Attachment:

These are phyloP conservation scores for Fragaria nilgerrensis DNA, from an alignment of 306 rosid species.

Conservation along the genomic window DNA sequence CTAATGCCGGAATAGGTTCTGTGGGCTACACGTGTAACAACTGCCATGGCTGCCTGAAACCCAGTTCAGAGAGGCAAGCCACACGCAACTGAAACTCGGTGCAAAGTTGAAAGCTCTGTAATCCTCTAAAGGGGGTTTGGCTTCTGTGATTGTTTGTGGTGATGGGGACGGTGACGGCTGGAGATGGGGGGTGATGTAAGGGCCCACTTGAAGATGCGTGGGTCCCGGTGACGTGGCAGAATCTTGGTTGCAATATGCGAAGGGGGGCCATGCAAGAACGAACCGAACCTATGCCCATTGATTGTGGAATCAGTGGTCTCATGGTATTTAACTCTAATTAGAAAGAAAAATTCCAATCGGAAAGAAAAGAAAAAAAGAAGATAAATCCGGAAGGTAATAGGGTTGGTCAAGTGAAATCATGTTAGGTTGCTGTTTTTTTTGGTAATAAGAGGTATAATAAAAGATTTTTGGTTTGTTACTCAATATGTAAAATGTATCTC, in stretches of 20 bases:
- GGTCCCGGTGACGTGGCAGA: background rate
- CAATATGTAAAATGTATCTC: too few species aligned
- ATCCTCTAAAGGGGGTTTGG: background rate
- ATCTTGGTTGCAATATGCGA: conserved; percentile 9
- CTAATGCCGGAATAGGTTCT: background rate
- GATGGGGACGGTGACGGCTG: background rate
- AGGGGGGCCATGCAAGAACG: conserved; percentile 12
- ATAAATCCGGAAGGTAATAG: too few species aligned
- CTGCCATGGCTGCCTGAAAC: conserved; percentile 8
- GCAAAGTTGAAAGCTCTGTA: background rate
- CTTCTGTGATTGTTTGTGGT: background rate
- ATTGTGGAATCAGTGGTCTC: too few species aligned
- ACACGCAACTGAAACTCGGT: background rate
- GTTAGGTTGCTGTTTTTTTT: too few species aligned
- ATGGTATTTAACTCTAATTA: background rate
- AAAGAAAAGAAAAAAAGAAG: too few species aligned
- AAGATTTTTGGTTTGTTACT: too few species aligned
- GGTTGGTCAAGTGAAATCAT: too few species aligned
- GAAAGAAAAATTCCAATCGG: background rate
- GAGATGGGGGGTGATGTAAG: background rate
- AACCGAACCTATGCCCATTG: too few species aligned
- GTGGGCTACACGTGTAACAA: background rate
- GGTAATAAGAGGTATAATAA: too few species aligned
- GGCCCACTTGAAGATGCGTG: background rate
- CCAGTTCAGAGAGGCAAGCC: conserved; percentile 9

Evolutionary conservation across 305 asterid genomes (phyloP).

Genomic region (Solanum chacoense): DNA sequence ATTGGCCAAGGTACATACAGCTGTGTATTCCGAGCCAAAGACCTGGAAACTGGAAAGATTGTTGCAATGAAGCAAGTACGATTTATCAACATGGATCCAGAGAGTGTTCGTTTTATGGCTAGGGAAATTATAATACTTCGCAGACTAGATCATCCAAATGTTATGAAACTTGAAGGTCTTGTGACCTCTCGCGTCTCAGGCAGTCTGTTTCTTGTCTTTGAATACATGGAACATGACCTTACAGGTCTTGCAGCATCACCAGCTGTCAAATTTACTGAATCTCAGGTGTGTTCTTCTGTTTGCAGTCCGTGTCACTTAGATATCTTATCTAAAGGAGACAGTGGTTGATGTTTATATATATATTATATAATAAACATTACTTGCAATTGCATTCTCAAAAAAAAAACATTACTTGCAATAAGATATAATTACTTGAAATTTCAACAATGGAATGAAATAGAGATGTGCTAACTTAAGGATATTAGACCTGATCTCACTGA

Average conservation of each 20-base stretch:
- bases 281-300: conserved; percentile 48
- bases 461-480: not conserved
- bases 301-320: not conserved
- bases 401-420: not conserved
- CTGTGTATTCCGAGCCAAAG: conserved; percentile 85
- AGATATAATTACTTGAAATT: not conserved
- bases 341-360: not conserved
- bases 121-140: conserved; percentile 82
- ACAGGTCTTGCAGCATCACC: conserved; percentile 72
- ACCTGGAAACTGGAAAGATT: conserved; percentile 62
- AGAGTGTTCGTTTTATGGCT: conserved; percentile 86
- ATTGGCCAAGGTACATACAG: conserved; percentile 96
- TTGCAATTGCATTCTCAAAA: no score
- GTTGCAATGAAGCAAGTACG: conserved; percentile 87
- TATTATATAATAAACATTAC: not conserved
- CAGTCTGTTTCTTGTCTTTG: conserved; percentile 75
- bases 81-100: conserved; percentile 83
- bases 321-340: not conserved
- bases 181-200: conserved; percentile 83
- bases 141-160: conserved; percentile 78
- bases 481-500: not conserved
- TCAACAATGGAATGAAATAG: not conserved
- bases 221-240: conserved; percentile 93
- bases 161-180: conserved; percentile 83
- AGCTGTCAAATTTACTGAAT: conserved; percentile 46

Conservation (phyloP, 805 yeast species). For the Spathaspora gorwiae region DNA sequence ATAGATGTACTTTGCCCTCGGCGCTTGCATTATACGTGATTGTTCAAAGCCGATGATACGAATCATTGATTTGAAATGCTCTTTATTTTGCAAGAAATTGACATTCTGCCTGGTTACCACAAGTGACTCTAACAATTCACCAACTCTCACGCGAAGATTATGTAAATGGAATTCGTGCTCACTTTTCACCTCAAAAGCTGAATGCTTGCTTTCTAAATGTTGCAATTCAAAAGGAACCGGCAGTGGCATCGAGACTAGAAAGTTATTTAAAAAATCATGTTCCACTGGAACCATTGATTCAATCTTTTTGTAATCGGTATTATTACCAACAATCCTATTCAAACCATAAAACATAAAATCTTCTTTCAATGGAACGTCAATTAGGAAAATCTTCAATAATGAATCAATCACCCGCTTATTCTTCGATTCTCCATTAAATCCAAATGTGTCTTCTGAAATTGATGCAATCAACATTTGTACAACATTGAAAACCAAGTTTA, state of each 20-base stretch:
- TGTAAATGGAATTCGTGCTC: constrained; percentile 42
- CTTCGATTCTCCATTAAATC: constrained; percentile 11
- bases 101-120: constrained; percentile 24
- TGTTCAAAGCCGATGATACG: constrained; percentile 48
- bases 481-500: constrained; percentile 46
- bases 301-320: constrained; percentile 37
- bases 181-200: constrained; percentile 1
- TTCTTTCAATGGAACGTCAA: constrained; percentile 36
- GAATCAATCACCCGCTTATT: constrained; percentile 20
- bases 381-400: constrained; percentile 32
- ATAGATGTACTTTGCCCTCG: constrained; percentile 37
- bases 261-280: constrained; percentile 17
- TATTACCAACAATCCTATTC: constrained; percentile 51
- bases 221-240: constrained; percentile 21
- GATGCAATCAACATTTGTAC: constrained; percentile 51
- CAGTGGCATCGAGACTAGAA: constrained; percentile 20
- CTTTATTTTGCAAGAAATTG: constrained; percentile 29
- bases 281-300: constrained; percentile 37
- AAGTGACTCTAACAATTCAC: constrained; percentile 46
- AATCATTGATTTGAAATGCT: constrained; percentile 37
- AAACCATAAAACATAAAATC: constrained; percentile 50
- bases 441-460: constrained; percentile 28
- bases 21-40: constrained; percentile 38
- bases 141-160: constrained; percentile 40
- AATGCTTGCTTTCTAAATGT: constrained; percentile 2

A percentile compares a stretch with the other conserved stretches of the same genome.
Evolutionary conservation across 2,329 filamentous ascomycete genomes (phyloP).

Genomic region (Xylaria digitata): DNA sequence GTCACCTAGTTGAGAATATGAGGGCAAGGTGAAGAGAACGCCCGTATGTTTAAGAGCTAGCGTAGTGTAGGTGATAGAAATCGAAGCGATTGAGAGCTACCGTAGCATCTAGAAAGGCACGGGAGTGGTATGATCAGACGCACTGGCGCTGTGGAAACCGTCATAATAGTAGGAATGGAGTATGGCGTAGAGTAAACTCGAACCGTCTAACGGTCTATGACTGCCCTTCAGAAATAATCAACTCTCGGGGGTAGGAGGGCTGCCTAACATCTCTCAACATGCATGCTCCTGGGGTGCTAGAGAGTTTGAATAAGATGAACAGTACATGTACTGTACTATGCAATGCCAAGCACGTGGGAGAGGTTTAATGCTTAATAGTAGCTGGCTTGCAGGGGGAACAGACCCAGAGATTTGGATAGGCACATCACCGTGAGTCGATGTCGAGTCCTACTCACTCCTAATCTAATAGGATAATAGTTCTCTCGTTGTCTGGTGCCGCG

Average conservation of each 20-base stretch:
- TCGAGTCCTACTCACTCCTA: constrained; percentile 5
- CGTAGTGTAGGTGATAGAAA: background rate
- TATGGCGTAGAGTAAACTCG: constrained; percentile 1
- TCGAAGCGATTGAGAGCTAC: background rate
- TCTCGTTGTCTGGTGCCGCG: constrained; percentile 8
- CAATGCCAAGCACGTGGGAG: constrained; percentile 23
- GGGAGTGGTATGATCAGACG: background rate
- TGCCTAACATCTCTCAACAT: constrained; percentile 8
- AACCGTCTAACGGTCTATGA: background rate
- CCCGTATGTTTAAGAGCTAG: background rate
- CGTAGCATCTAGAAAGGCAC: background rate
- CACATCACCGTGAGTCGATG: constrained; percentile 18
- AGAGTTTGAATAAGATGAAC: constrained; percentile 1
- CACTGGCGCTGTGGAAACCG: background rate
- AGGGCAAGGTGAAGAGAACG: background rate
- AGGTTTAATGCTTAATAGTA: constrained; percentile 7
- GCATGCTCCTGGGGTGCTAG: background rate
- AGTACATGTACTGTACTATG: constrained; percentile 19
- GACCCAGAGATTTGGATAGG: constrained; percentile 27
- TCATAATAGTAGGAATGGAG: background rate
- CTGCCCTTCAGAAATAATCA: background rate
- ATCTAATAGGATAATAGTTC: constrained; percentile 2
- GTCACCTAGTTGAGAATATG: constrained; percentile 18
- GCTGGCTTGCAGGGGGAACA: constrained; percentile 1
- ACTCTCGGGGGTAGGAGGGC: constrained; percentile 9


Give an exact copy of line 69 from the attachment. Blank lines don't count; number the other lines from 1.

- TATTACCAACAATCCTATTC: constrained; percentile 51